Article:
Mlawa is part of the Plock region, Warsaw.
A village with the name of Mlawa dates back to the end of the 14th century with Jews having been cited living there already in 1507. With the third partition of Poland in 1795 Mlawa was annexed to Prussia and by 1807 was included in the principality of Warsaw. In 1815 it became part of the Polish Kingdom.
The Jewish population began to develop only in the nineteenth century at which time there were about fifteen hundred Jewish families living in Mlawa.
During World War 1, with an eruption of anti-Semitism, the Mlawa community suffered greatly. Incidents of violence grew and in 1937 guards were positioned at Jewish stores to prevent Christian customers from shopping. With this growing ostracism being practiced towards the Jews, shops started closing down, affecting the economy.
Mlawa was occupied by Germany from 1915 and stayed under German rule until the end of WW1.
Several weeks before the outbreak of WW11, many Polish army units took positions in Mlawa, which was near the border with Germany, making the atmosphere very tense. As a result many of the wealthy Jews left and moved to Warsaw. In 1940, 3000 Jews were sported to Dzialdowo, Lublin and other ghettos. Mlawa was completely sealed in 1941 with 1000 Jews from Szrensk, Radazanow and Zielun accommodated I. Two windmills in the ghetto area. The population now reached 5,000.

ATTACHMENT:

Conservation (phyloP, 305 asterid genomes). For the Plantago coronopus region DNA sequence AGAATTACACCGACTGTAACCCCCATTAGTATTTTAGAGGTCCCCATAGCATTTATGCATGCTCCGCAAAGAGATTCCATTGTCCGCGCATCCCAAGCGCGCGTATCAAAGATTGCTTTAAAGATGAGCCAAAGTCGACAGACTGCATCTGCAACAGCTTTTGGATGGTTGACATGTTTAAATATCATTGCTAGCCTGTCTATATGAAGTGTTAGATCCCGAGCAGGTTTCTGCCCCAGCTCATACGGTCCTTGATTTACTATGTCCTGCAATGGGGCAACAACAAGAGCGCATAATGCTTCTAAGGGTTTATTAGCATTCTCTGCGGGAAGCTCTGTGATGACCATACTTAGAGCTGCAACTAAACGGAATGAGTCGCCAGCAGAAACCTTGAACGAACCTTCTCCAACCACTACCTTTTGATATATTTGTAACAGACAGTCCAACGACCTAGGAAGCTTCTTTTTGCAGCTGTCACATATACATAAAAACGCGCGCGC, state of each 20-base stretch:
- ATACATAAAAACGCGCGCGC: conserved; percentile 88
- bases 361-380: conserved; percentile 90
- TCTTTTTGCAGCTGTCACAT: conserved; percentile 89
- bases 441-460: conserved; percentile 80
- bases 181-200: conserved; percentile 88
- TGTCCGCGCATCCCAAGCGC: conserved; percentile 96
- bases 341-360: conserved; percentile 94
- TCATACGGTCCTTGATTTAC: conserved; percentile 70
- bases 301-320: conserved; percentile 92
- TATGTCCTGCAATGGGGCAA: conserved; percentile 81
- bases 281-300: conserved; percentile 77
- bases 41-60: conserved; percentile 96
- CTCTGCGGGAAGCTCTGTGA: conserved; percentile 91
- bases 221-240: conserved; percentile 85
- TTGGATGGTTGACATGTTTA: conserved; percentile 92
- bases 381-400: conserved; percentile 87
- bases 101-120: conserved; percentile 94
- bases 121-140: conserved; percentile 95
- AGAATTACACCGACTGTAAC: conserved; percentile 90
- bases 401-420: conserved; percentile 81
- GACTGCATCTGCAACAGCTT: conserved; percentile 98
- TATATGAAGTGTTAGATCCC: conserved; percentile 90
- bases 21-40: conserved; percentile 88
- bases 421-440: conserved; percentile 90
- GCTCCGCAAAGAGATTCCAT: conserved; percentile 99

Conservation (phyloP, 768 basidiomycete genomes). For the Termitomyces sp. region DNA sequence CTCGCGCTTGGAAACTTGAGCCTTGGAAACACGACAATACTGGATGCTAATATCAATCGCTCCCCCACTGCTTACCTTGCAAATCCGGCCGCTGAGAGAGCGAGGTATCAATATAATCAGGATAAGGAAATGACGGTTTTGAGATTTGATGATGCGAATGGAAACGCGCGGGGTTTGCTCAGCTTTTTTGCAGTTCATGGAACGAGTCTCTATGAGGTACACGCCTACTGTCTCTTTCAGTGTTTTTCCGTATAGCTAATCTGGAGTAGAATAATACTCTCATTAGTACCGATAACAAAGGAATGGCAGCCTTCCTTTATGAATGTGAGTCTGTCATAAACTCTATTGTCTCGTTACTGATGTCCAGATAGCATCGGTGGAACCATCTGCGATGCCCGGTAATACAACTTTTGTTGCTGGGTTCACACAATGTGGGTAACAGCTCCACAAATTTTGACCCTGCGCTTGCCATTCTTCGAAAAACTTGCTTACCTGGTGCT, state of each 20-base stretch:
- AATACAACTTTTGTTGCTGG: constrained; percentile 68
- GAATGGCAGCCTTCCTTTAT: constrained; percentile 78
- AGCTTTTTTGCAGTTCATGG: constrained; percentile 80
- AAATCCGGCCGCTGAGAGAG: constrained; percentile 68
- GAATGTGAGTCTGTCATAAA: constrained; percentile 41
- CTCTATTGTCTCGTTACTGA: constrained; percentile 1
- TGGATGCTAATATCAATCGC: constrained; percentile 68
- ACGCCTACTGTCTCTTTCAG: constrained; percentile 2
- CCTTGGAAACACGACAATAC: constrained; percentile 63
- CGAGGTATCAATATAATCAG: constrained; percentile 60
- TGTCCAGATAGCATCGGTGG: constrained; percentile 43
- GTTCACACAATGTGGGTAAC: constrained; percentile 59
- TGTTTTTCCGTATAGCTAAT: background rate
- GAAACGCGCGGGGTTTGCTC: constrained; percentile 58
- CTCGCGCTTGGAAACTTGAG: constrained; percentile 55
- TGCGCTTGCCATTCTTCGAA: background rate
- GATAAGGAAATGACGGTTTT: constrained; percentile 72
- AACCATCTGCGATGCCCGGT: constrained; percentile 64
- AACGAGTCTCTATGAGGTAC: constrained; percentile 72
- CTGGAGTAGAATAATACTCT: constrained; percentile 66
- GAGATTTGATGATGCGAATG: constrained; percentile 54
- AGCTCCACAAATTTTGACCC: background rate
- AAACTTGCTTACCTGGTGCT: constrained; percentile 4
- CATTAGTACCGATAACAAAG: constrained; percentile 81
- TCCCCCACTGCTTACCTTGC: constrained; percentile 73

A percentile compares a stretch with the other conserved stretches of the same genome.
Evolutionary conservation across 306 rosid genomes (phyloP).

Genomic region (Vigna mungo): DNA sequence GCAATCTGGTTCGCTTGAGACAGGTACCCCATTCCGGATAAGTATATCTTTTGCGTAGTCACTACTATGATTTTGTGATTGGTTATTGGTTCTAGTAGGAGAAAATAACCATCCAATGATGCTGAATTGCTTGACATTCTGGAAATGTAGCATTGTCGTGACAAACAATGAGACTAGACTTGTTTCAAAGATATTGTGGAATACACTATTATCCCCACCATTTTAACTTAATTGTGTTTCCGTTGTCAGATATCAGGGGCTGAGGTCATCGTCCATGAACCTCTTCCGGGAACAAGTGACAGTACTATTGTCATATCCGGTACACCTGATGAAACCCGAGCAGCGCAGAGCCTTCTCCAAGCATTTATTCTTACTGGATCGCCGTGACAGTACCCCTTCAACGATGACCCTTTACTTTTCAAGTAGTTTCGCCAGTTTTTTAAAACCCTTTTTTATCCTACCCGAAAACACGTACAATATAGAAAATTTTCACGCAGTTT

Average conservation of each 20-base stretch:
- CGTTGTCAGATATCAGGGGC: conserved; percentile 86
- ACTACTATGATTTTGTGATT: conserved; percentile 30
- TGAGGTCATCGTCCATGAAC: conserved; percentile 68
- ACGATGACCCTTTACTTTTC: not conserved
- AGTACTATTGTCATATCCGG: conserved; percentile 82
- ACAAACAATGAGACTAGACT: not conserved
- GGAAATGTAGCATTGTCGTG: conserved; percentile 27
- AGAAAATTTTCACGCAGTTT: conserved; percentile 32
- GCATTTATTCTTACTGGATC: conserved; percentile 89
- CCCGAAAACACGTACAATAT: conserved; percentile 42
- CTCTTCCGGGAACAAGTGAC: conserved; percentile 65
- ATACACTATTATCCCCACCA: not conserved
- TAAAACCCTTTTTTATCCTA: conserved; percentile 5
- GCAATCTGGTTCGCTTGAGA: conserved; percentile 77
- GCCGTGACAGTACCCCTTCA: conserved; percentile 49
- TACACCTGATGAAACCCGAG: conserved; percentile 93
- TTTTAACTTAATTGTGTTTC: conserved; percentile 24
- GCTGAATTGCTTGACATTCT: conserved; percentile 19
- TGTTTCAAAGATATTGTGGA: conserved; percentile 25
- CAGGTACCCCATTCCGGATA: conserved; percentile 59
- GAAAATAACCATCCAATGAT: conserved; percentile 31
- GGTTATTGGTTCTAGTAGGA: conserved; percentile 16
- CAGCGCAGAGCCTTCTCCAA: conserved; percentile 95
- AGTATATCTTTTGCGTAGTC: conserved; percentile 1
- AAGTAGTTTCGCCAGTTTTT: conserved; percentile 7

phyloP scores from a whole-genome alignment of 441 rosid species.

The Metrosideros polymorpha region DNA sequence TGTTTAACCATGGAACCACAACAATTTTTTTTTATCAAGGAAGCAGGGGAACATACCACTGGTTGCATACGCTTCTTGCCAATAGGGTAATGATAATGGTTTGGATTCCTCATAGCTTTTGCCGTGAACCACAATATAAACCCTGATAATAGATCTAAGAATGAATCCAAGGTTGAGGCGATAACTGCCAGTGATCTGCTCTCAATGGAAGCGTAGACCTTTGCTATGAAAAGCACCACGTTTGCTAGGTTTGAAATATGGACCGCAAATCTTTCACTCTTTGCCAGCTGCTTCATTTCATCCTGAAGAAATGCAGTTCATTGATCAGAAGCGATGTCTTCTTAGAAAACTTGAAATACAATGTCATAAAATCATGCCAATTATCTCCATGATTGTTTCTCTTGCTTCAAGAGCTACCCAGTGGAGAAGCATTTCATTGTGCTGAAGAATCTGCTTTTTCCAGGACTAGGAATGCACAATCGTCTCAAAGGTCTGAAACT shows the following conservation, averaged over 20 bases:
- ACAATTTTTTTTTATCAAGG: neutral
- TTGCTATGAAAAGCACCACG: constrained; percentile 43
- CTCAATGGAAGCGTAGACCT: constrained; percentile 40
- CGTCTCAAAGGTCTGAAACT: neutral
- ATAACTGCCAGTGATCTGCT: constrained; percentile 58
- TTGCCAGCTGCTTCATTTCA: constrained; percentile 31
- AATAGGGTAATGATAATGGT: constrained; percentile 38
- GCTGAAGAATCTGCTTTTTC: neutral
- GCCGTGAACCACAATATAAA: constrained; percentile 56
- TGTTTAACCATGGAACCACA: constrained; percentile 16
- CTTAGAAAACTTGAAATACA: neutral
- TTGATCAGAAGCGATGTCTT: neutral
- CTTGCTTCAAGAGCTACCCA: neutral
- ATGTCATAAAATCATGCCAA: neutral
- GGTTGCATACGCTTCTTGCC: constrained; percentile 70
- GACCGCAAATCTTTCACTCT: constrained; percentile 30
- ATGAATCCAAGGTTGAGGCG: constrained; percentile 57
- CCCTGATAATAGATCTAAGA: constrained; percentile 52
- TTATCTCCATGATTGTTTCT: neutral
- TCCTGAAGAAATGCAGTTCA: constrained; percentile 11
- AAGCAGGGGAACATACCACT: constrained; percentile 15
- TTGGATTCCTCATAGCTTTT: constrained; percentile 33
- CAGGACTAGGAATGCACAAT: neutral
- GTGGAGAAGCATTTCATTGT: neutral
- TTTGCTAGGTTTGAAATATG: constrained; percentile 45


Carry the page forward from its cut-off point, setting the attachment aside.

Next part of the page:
The first public execution in Mlawa took place in April, 1942, where four young men were hanged for their treason of smuggling. People were brought in from other ghettos, Stzegowo, Circhanow and Makow Mazowiecki and in November of that year the first deportation of the elderly and sick was carried out. No carry on luggage was permitted. It is assumed they were all deported to Treblinka.
The Nazis destroyed the Mlawa Jewish Cemetry, removing tombstones and making pillars that were installed in the German camps.
After the third deportation on 17 Novemer 1942, Mlawa's ghetto was left with several hundred Jews only, allowing for the transfer of 5,000 from Makow Mazowiecki, and 1,000 from Stzegowo. All of them, now between six and seen thousand Jews were deported to Auschwitz within probably three transports. The last taking place in the Deember of 1942.
The few Jews who were left alive in Auschwitz until 1943 took part in a group for self aid for former residents of Ciechanow and environs, as well as the resistance movement of the camp. Only two managed to escape and informed the world what was happening at Auschwitz.
By the time the war ended only 40 Jews from Mlawa survived the camps.